Presentation on theme: "4-3: Troubles at Home & Abroad 4-4: The Presidency of John Adams"— Presentation transcript:
14-3: Troubles at Home & Abroad 4-4: The Presidency of John Adams How did the actions of Britain and France affect the United States?
2How have these two countries affected the United States in the past? Anticipatory SetHow have these two countries affected the United States in the past?
3California StandardsSocial Studies Standard 8.1.3: Analyze how the American Revolution affected other nations, especially France.Social Studies Standard 8.4.2: Explain the policy significance of famous speeches.Social Studies Standard 8.5.3: Outline the major treaties with American Indian nations during the administrations of the first four presidents and the varying outcomes of those treaties.
4California StandardsSocial Studies Standard 8.3.4: Understand how the conflicts between Thomas Jefferson and Alexander Hamilton resulted in the emergence of two political parties.Social Studies Standard 8.3.7: Understand the functions and responsibilities of a free press.Reading Vocabulary 8.1.1: Analyze idioms, analogies, metaphors, and similes to infer the literal and figurative meanings of phrases.
5Input neutral: not favoring either side in a dispute. impressment: seizing American sailors and forcing them to serve in the British navy.alien: an outsider or someone from another country.
6Input sedition: activity designed to overthrow a government. nullify: deprive of legal force.states’ rights: this is the idea that the union binding “these United States” is an agreement between the states that they therefore can overrule federal law.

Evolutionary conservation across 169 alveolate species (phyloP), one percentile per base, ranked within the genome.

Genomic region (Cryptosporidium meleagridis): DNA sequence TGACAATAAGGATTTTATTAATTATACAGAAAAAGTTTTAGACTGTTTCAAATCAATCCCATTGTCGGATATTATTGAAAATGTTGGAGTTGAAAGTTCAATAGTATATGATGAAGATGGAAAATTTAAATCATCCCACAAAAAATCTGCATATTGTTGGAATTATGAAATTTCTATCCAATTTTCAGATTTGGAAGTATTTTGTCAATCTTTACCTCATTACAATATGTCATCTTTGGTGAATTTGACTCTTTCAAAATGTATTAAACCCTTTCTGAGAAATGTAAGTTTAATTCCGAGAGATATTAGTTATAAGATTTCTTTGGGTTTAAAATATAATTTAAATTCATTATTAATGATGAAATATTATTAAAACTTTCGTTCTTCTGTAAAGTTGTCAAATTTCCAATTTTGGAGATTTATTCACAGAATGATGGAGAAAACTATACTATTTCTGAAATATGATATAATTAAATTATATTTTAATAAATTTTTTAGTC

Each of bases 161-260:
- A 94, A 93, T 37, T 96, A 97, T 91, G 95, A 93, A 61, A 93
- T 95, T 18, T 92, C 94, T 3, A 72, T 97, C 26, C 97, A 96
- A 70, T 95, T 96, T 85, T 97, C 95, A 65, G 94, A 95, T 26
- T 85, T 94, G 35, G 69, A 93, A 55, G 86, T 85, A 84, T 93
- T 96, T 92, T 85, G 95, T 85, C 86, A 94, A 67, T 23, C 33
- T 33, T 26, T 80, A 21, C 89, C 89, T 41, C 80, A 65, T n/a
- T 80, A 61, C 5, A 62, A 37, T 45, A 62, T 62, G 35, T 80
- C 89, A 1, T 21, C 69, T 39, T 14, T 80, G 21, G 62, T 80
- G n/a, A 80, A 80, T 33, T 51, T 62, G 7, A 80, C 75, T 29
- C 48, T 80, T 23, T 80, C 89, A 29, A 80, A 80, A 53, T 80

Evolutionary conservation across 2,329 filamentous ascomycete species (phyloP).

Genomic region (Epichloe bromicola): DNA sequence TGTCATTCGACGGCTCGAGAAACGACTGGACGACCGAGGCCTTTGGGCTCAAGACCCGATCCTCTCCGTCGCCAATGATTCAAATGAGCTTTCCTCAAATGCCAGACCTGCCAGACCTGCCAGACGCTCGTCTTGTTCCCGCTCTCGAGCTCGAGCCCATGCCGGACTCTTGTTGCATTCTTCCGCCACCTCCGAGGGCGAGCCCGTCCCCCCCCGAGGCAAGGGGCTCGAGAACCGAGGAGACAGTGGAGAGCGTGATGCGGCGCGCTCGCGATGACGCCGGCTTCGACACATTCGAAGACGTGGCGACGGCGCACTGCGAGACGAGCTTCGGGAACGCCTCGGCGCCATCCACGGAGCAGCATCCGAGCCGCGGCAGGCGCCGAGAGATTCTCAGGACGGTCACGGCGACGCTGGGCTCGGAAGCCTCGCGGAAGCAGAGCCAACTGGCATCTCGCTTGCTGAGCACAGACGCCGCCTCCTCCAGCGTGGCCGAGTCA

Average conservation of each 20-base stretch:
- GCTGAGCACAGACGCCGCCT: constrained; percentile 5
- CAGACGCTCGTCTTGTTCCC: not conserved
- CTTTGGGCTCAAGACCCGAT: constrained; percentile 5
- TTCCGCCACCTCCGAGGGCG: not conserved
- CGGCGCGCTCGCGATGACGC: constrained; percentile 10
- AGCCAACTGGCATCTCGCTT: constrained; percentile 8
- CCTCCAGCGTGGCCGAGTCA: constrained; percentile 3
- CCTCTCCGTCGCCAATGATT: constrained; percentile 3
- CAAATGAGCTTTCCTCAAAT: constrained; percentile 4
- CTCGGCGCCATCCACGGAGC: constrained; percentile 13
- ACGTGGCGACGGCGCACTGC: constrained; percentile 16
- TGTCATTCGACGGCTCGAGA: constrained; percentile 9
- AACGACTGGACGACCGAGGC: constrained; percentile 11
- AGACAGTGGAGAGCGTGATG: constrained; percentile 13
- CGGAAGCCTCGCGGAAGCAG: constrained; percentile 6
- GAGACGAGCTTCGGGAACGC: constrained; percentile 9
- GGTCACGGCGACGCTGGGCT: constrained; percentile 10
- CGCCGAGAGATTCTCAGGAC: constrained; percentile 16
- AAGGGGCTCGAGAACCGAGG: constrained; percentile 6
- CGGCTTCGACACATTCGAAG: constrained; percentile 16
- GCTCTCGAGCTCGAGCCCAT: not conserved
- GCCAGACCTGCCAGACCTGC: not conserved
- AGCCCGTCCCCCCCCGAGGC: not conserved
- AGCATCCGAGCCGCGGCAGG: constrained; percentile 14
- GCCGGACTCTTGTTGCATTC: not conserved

7Conflicts in the Northwest Territory InputConflicts in the Northwest TerritorySettlers clashed with British-backed Native Americans in the Northwest TerritoryMany American leaders believedthe country’s future depended onsettling its western lands.The federal government tried toforce Native Americans to sell theirlands.By 1790, the U.S. had purchasedmost of Kentucky and Tennessee.Native Americans refused to sellland north of the Ohio River.
8Conflicts in the Northwest Territory InputConflicts in the Northwest TerritorySettlers clashed with British-backed Native Americans in the Northwest TerritoryOver the next five years, NativeAmerican warriors, supplied withBritish weapons, attacked settlers.Finally, in 1794, the settlers wonthe Battle of Fallen Timbers,breaking the hold on the NorthwestTerritory.In 1795, the Native Americansgave up most of their lands from theOhio River to Lake Erie by agreeingto the Treaty of Greenville.
9InputThe French RevolutionAmericans at first welcomed the French Revolution, but they divided over how to respond.Most Americans at first supported the revolutionaries.As violence increased, and theking and queen were executed, theAmerican people became dividedin their support.The Federalists were againstsupporting France.The Republicans weresupportive of France